NZ’s health leaders respond to our research publicity: Saturated fat…its bad, low carb radical and unsafe
- That whole plants and animals are likely to be good for you and your chronic disease risk
- That foods which reduce inflammation are good for reducing chronic disease
- That sugar and processed carbs are not good, especially if you are insulin resistant (most of the vulnerable populations)
- That hyperinsulinaemia and chronic inflammation (both highly inter-related and can cause one another) are a problem and part of the mechanism for developing CVD and other chronic diseases.
- The Standard American industrial food diet and lifestyle is toxic, and much of the research showing different ways of eating show benefits simply because this diet is so bad.
- Trans fats and high omega 6 seed oils are inflammatory
- The interplay between hormonal physiology, built environment, food, and physical activity is complex. This influences catabolic and anabolic states and therefore human energy homeostasis. We don’t know exactly how the system works. We have made the mistake (using Einstein’s words “make it as simple as possible but no simpler”) to describe the calories in and calories out dogma which we need to move on from.
- That SFA from whole healthy animals has any proven negative effect on human health in the context of the above (whole food eating).
- Attributing changes in populations to specific nutrients in a complex multifactorial disease using epidemiology which measures eating is fraught and is giving answers the opposite to those observed in decent robust RCTs.
- That low carb high fats diets are safe, efficacious, and useful for the public.
My response to the technical points in the media release asking for evidence today
- The actual trials showing SFA reduction and health improvements are fraught because they are still mainly in the Standard American Diet (SAD) paradigm with small dietary modifications. I agree that SFA intake in the context of the SAD might be problematic. What I still have a problem with, in these trials, is that many (most) still use a control group eating the same old food. Putting anyone on a diet different from the SAD will probably help. Here’s the latest meta analysis. In fact, the reality is that consuming SFA has positive effects on HDL cholesterol and reduces triglycerides.
- I’m not bothering with an in-depth rebuttal of the population studies. There’s just too much (uncontrolled and unmeasured) going on there, with poor food measurement to say saturated fat causes anything.
- I particularly draw to your attention to the bit in the media release directed straight at me (just say my name guys I am comfortable with that). “However, the group suggests that those who advocate for radical new dietary approaches have a responsibility to provide convincing peer-reviewed evidence of long term benefit as well as absence of harm. Such evidence does not exist for diets high in saturated and total fat, and very low in carbohydrate”. I have tried to address these issues in depth below. But first, how a diet full of whole plants and animals, similar to what humans have eaten the whole time they have been on the planet (up until recently, when human life expectancy halved (agricultural revolution) and then got full of disability from chronic disease (last few decades)) is radical is beyond my reasoning. Read the latest nutritional biochemistry and draw your own conclusions.
- Low carbohydrate diets being safe, efficacious and useful? RCT and mechanistic evidence shows that dietary saturated fat alone, in the context of a low carb diet doesn’t have the proposed cardio-metabolic risk effects of being harmful. In fact, things all go the other way (improve) which is a very good sign. I have put some references below, but also here’s a recent meta analysis of the clinical trials of low carb high fat diets and their metabolic effects. People generally do better metabolically, adhere better, and control blood glucose and insulin better on low carb high fat diets than other diets. Much of the reason for this (expanded below) is that when you become insulin resistant then a lower fat diet will provoke high insulin which only adds to the problem. Here is an excellent summary of the 23 RCTs on low carb high fat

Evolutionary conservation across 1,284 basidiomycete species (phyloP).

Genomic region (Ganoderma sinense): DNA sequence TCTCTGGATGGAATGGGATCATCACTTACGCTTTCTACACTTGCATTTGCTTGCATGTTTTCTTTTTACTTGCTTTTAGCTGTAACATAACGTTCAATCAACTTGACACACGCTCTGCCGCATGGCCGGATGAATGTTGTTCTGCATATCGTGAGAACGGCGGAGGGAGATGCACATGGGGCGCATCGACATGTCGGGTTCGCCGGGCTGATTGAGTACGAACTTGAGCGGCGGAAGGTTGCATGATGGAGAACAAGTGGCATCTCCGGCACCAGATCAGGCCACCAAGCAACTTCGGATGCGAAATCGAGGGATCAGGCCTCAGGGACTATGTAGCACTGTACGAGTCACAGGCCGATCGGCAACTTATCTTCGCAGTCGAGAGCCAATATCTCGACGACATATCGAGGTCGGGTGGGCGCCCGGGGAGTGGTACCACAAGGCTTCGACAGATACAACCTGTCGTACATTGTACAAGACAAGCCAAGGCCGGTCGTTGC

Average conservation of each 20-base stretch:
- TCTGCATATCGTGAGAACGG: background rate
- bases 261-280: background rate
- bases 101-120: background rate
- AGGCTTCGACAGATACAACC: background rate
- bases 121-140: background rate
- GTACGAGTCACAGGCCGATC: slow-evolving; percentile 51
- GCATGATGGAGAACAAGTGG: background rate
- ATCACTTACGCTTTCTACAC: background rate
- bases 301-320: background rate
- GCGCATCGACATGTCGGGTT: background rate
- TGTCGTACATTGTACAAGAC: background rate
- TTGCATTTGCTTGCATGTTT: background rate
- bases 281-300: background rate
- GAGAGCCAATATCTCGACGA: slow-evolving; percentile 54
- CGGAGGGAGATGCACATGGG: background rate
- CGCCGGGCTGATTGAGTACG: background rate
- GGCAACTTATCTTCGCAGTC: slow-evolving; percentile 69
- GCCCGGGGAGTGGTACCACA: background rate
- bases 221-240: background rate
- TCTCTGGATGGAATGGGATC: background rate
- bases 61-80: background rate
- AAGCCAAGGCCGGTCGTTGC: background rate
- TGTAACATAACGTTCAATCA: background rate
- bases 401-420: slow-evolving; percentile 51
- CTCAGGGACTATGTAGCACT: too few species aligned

- More on long term safety – Jim Mann’s main point on the stuff.co.nz article and media release about low carb high fat was around long term efficacy and safety. He does have a point – you can study this through RCTs, but the long term epidemiology isn’t there for eating actual whole plants and animals (short of the work on healthy indigenous populations, and that this is the sort of diet humans have eaten for 99.9% of the time they have been on the planet). There is certainly no evidence of harm – some people like to quote the Swedish women’s study to show there is harm of a high fat, high protein diet. I am not promoting this combination of eating. The epidemiology in this study is woeful because the lowest decile of population carb eaters was still getting 40 percent of their calories from carbs who also had to be in the highest decile of protein eaters – again not what I suggest – had poorer health outcomes. Again if the cardio- metabolic risk factors are worth anything – then people do better. Here’s a good dissection of this Swedish paper.
I think this shows how epidemiology sometimes gives us what we want to see. I agree that more work needs to be done. My starting hypothesis is to look at human nutrition through an evolutionary biology lens – what food environments are humans adapted to? And what is the physiology around this? I think we have to understand how and why insulin resistance happens and how that relates to chronic disease through inflammatory processes. I particularly recommend to you this paper which has a brilliant and comprehensive take on the evolutionary nutritional biochemistry and chronic disease development. BTW – the 40% CHO diet and high protein combination in the Swedish study showing the highest CVD is very much the type of mix Professor Mann has advocated (to me at least) he would support.
- Some longer-term data on Type 1 diabetics and low carb high fat diets – good efficacy and safety.